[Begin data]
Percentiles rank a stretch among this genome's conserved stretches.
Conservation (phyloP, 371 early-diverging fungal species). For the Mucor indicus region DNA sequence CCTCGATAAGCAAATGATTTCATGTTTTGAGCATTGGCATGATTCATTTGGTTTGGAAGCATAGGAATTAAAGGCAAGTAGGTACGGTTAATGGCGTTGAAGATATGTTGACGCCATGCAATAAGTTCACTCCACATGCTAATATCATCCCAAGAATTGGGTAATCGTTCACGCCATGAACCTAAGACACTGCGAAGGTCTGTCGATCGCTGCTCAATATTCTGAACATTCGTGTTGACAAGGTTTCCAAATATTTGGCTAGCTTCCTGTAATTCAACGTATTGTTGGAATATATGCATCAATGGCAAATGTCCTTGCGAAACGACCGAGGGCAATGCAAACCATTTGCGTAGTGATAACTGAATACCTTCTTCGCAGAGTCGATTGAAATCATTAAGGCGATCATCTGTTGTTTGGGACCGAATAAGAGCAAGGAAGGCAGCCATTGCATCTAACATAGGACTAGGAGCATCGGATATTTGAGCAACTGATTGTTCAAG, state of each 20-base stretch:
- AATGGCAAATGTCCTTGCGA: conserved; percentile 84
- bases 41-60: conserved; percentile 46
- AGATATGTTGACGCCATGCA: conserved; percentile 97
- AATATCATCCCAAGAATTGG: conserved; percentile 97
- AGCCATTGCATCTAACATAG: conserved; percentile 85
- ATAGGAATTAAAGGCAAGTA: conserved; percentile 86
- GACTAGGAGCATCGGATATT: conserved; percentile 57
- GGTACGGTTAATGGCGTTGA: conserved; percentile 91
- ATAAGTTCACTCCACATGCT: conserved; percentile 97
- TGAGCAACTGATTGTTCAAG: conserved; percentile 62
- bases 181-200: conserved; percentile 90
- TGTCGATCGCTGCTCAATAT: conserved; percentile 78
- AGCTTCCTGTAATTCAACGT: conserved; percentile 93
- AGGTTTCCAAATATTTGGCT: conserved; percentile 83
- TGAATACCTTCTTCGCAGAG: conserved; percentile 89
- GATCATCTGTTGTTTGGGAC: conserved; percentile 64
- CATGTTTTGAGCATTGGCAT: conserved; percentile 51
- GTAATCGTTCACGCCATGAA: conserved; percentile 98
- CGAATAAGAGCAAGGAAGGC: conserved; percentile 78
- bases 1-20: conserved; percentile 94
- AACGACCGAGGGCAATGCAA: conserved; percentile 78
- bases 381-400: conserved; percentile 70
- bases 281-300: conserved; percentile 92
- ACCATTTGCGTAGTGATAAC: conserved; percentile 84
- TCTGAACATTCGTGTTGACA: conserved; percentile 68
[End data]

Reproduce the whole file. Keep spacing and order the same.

Percentiles rank a stretch among this genome's conserved stretches.
Conservation (phyloP, 371 early-diverging fungal species). For the Mucor indicus region DNA sequence CCTCGATAAGCAAATGATTTCATGTTTTGAGCATTGGCATGATTCATTTGGTTTGGAAGCATAGGAATTAAAGGCAAGTAGGTACGGTTAATGGCGTTGAAGATATGTTGACGCCATGCAATAAGTTCACTCCACATGCTAATATCATCCCAAGAATTGGGTAATCGTTCACGCCATGAACCTAAGACACTGCGAAGGTCTGTCGATCGCTGCTCAATATTCTGAACATTCGTGTTGACAAGGTTTCCAAATATTTGGCTAGCTTCCTGTAATTCAACGTATTGTTGGAATATATGCATCAATGGCAAATGTCCTTGCGAAACGACCGAGGGCAATGCAAACCATTTGCGTAGTGATAACTGAATACCTTCTTCGCAGAGTCGATTGAAATCATTAAGGCGATCATCTGTTGTTTGGGACCGAATAAGAGCAAGGAAGGCAGCCATTGCATCTAACATAGGACTAGGAGCATCGGATATTTGAGCAACTGATTGTTCAAG, state of each 20-base stretch:
- AATGGCAAATGTCCTTGCGA: conserved; percentile 84
- bases 41-60: conserved; percentile 46
- AGATATGTTGACGCCATGCA: conserved; percentile 97
- AATATCATCCCAAGAATTGG: conserved; percentile 97
- AGCCATTGCATCTAACATAG: conserved; percentile 85
- ATAGGAATTAAAGGCAAGTA: conserved; percentile 86
- GACTAGGAGCATCGGATATT: conserved; percentile 57
- GGTACGGTTAATGGCGTTGA: conserved; percentile 91
- ATAAGTTCACTCCACATGCT: conserved; percentile 97
- TGAGCAACTGATTGTTCAAG: conserved; percentile 62
- bases 181-200: conserved; percentile 90
- TGTCGATCGCTGCTCAATAT: conserved; percentile 78
- AGCTTCCTGTAATTCAACGT: conserved; percentile 93
- AGGTTTCCAAATATTTGGCT: conserved; percentile 83
- TGAATACCTTCTTCGCAGAG: conserved; percentile 89
- GATCATCTGTTGTTTGGGAC: conserved; percentile 64
- CATGTTTTGAGCATTGGCAT: conserved; percentile 51
- GTAATCGTTCACGCCATGAA: conserved; percentile 98
- CGAATAAGAGCAAGGAAGGC: conserved; percentile 78
- bases 1-20: conserved; percentile 94
- AACGACCGAGGGCAATGCAA: conserved; percentile 78
- bases 381-400: conserved; percentile 70
- bases 281-300: conserved; percentile 92
- ACCATTTGCGTAGTGATAAC: conserved; percentile 84
- TCTGAACATTCGTGTTGACA: conserved; percentile 68